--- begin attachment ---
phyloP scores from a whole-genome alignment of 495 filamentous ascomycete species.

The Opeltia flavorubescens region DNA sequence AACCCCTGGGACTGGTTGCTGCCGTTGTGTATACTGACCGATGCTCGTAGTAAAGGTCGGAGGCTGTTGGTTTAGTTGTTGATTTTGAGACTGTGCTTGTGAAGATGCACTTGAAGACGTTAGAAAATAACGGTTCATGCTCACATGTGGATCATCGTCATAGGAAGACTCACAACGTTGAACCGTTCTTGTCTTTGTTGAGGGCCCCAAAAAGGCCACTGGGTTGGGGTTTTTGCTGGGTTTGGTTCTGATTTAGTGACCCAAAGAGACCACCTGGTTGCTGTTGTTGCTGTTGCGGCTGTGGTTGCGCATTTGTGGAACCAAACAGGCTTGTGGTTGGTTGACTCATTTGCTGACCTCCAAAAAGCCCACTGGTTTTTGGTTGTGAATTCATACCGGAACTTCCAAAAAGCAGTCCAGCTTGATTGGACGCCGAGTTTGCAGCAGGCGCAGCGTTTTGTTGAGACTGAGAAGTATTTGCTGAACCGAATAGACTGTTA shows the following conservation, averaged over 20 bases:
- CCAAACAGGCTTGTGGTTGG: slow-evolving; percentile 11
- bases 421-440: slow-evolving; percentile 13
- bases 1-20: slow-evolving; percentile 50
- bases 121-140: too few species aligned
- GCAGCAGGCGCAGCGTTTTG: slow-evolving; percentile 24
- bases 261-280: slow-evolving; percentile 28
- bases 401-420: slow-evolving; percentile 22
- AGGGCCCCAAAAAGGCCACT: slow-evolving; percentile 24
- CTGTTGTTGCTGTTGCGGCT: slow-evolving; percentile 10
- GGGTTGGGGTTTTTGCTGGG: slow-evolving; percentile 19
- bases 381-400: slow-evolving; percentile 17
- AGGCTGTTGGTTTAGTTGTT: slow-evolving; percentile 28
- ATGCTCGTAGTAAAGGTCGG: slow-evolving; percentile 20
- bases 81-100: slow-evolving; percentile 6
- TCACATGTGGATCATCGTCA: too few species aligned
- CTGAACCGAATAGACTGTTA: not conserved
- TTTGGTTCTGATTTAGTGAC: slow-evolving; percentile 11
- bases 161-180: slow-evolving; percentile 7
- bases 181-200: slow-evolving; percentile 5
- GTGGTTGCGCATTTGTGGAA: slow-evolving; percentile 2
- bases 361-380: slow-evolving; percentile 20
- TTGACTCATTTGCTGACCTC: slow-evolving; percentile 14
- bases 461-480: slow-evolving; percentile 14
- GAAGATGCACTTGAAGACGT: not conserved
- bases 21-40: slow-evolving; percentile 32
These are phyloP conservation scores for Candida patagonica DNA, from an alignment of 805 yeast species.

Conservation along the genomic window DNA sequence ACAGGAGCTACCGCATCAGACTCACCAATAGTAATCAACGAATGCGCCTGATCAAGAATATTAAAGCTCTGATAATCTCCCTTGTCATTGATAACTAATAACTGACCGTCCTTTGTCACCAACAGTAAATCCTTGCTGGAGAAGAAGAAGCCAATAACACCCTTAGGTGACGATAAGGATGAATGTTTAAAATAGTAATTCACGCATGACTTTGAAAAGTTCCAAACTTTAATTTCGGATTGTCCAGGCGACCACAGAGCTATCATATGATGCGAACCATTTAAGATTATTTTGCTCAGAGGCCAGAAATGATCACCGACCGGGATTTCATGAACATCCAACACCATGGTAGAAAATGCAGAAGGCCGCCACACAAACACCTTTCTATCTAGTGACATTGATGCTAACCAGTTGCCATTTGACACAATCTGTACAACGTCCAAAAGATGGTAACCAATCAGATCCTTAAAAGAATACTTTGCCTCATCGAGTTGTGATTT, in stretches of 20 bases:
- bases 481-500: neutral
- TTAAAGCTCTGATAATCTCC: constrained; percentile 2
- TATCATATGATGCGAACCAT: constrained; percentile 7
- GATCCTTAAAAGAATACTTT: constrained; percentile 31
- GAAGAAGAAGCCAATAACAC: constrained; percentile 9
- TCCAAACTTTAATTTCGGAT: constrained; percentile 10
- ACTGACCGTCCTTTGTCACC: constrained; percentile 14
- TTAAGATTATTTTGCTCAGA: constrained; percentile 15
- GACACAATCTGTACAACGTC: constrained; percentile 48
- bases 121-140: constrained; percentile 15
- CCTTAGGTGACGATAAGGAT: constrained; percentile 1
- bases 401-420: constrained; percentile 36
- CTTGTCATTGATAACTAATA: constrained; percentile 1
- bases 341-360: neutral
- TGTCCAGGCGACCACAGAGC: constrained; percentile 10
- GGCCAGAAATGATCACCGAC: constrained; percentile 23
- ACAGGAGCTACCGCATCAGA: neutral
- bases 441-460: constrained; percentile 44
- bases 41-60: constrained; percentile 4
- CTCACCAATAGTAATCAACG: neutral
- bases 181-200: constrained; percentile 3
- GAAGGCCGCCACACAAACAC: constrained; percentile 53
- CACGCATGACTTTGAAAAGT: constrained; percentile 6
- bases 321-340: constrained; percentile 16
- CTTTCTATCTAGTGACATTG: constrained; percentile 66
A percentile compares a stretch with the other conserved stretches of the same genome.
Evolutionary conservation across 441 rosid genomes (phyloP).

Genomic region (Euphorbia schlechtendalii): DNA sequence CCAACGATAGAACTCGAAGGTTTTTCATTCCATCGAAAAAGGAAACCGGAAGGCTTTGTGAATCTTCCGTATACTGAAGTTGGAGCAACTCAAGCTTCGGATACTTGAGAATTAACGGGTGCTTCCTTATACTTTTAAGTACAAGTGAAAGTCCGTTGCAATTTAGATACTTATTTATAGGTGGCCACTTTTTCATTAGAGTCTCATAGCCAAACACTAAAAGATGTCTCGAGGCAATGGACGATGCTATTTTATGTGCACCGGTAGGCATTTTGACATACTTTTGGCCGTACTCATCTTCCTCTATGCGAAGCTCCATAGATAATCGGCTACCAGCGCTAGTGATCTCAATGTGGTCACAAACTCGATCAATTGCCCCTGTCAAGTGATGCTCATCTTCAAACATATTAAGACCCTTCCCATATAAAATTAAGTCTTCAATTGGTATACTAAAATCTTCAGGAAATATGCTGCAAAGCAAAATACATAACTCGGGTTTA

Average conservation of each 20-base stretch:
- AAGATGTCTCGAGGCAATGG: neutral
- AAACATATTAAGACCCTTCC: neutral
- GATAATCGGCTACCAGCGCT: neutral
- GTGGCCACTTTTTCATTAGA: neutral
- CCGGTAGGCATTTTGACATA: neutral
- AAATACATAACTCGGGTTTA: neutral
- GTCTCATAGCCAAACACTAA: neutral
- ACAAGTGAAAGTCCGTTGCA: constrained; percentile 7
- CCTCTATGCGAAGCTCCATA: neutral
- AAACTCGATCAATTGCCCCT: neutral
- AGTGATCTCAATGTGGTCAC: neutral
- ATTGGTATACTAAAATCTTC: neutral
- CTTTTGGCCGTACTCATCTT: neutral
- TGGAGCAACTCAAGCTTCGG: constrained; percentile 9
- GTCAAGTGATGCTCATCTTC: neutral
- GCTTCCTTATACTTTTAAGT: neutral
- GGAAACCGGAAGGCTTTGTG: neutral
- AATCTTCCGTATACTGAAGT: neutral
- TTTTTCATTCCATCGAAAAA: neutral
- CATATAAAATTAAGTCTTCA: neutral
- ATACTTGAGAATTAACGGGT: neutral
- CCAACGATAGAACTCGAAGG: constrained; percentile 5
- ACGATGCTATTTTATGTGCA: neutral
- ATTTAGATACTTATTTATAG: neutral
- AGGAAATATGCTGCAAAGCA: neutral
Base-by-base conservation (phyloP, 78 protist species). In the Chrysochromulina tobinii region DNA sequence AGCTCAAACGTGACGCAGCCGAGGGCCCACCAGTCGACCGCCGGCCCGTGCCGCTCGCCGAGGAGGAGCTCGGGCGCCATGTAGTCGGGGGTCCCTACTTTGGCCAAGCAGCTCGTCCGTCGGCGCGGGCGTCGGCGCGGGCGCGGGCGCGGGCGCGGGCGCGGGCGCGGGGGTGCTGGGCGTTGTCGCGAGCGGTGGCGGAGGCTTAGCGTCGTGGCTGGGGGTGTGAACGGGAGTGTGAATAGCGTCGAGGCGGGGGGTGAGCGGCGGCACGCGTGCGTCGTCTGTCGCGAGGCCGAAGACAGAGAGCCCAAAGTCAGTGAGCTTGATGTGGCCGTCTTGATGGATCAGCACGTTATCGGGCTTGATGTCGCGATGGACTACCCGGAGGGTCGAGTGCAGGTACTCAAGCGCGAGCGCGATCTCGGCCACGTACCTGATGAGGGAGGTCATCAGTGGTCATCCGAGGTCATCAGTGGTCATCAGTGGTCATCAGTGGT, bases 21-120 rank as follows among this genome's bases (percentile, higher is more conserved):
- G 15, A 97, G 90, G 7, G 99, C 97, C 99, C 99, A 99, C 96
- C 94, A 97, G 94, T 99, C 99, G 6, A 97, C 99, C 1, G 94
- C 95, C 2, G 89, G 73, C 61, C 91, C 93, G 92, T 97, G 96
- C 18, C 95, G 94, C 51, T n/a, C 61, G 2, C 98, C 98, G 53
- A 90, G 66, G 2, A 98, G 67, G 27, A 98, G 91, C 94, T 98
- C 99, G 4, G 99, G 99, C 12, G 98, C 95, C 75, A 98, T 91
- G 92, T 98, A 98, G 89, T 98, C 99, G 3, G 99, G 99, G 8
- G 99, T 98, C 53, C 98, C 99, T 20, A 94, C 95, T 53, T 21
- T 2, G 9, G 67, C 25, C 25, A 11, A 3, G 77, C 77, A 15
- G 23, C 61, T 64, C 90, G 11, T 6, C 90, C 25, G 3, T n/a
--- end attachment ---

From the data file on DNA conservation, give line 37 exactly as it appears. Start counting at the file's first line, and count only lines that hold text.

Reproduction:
- TTAAGATTATTTTGCTCAGA: constrained; percentile 15